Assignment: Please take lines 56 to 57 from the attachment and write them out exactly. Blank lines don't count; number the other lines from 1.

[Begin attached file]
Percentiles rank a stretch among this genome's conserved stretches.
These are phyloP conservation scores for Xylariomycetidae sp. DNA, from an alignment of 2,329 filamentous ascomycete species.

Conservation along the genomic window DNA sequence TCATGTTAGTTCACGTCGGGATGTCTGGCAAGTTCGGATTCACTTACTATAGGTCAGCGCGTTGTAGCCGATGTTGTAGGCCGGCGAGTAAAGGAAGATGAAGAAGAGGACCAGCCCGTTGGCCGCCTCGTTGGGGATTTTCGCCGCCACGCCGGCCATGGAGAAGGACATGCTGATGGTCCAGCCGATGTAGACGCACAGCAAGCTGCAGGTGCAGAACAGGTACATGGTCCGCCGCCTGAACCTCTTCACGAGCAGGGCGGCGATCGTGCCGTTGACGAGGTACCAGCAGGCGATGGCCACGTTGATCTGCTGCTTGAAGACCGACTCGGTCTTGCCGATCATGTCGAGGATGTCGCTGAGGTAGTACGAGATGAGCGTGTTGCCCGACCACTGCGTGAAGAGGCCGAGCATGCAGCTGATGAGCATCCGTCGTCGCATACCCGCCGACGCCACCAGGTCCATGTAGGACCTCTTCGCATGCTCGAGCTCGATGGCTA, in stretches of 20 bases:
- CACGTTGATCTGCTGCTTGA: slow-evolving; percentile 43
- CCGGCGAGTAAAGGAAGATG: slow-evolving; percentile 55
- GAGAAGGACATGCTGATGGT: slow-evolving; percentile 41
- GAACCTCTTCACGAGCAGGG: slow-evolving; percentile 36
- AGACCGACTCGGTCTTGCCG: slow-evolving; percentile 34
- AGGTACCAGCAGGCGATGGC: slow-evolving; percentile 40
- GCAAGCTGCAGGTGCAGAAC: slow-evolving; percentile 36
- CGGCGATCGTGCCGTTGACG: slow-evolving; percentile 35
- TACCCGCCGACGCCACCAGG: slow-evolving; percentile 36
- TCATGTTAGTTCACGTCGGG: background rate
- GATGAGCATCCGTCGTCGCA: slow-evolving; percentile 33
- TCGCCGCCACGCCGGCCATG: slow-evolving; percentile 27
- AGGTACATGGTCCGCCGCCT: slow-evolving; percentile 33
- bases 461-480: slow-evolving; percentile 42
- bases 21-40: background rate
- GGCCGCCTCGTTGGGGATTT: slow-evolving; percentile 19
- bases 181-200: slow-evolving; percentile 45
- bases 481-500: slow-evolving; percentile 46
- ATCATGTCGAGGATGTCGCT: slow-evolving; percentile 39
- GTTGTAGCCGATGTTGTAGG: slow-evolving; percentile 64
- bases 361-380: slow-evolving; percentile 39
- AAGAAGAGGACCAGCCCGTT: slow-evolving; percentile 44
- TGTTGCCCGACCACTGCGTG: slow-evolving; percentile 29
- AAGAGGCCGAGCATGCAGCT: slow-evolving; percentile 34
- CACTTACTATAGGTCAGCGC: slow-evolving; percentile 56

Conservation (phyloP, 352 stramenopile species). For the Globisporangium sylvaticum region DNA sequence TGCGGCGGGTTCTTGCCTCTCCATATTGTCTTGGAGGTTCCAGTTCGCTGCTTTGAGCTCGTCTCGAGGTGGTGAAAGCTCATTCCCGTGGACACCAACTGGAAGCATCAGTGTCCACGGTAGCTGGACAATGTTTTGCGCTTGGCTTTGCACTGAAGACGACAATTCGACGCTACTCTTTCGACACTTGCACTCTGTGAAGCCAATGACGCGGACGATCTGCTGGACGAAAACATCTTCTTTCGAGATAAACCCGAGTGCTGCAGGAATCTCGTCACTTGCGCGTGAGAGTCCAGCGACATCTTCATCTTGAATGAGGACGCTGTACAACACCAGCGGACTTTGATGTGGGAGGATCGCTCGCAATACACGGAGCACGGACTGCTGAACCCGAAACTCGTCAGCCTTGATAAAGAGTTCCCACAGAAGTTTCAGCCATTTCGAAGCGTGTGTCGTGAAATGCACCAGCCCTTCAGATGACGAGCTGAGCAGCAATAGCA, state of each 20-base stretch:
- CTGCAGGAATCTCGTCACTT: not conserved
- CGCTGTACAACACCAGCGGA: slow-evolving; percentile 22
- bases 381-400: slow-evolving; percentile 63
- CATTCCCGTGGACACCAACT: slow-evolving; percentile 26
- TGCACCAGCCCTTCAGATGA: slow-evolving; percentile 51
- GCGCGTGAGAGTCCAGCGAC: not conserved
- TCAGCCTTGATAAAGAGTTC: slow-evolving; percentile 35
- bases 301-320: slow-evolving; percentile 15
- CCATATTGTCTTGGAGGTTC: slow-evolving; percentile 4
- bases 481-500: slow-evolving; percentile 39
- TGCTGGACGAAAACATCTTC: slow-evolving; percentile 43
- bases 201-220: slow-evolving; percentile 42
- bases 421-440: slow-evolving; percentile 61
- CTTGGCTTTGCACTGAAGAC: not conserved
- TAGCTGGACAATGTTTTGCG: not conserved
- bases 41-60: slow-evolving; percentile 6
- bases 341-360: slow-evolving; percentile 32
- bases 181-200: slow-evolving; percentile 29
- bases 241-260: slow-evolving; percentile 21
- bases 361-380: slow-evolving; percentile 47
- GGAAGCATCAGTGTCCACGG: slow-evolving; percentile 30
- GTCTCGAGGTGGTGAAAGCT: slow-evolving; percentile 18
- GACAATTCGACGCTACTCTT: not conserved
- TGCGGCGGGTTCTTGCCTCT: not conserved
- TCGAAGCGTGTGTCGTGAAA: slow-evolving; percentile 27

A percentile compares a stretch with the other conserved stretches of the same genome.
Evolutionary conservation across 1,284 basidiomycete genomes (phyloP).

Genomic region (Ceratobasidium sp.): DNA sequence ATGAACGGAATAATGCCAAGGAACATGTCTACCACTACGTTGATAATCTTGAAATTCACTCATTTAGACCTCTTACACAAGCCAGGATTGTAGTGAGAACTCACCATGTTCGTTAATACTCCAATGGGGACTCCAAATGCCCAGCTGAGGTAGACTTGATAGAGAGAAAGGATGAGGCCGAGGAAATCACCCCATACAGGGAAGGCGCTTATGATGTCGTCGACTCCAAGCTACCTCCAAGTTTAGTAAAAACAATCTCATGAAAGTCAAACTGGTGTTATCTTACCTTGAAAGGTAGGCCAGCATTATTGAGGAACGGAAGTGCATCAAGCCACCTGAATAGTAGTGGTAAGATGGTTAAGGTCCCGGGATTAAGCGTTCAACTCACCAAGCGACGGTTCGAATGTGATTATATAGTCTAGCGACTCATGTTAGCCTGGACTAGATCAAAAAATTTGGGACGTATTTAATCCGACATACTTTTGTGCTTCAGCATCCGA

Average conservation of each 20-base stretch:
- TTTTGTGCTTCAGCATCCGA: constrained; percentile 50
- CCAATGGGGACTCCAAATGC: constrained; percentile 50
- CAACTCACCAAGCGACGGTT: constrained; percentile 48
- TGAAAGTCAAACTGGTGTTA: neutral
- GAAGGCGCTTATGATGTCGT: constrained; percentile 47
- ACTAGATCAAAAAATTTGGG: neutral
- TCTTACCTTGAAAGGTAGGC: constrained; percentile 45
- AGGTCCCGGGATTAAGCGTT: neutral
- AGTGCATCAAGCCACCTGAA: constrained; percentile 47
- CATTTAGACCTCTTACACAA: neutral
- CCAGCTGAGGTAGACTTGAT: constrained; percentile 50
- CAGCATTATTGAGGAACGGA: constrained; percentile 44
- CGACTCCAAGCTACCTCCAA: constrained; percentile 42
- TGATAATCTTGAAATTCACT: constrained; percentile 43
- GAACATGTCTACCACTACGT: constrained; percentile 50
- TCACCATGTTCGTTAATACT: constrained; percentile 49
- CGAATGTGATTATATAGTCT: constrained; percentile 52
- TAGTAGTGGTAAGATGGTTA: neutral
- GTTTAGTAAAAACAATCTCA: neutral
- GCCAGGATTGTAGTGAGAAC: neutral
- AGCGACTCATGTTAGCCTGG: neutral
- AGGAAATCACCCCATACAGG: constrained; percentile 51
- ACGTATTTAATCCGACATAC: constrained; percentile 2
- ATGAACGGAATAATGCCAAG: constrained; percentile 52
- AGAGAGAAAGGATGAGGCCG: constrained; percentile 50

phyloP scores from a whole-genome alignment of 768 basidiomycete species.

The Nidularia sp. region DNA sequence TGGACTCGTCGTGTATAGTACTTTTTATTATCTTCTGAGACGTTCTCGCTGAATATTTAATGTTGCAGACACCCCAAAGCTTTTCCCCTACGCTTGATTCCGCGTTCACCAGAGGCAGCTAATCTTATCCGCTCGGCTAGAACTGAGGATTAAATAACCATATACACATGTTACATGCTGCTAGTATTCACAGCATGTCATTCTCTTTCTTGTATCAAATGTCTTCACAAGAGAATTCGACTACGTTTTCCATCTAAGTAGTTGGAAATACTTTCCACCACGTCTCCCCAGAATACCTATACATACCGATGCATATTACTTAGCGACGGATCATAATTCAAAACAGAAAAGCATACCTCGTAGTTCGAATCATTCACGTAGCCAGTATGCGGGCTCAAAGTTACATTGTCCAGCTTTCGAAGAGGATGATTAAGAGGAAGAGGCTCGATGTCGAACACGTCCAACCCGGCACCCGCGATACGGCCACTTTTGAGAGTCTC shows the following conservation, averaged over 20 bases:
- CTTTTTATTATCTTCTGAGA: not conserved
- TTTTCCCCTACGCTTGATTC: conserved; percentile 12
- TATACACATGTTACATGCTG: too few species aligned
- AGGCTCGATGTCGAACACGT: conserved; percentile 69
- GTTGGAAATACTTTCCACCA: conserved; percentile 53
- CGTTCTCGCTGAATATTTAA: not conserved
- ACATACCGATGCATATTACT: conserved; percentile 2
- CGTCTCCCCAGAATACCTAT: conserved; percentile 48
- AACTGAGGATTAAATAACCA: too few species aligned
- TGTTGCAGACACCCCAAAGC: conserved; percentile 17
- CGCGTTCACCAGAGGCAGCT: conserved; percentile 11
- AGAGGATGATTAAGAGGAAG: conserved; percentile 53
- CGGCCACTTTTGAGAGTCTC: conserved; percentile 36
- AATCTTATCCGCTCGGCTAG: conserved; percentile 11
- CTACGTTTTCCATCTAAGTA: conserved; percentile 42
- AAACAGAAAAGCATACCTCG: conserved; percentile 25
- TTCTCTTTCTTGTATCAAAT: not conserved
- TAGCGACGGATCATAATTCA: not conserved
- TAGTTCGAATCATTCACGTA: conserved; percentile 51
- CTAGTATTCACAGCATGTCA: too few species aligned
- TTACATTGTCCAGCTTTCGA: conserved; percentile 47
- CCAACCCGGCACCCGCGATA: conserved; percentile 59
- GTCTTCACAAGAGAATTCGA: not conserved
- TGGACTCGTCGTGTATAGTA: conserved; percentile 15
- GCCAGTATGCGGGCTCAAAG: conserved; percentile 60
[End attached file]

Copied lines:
Evolutionary conservation across 1,284 basidiomycete genomes (phyloP).

Genomic region (Ceratobasidium sp.): DNA sequence ATGAACGGAATAATGCCAAGGAACATGTCTACCACTACGTTGATAATCTTGAAATTCACTCATTTAGACCTCTTACACAAGCCAGGATTGTAGTGAGAACTCACCATGTTCGTTAATACTCCAATGGGGACTCCAAATGCCCAGCTGAGGTAGACTTGATAGAGAGAAAGGATGAGGCCGAGGAAATCACCCCATACAGGGAAGGCGCTTATGATGTCGTCGACTCCAAGCTACCTCCAAGTTTAGTAAAAACAATCTCATGAAAGTCAAACTGGTGTTATCTTACCTTGAAAGGTAGGCCAGCATTATTGAGGAACGGAAGTGCATCAAGCCACCTGAATAGTAGTGGTAAGATGGTTAAGGTCCCGGGATTAAGCGTTCAACTCACCAAGCGACGGTTCGAATGTGATTATATAGTCTAGCGACTCATGTTAGCCTGGACTAGATCAAAAAATTTGGGACGTATTTAATCCGACATACTTTTGTGCTTCAGCATCCGA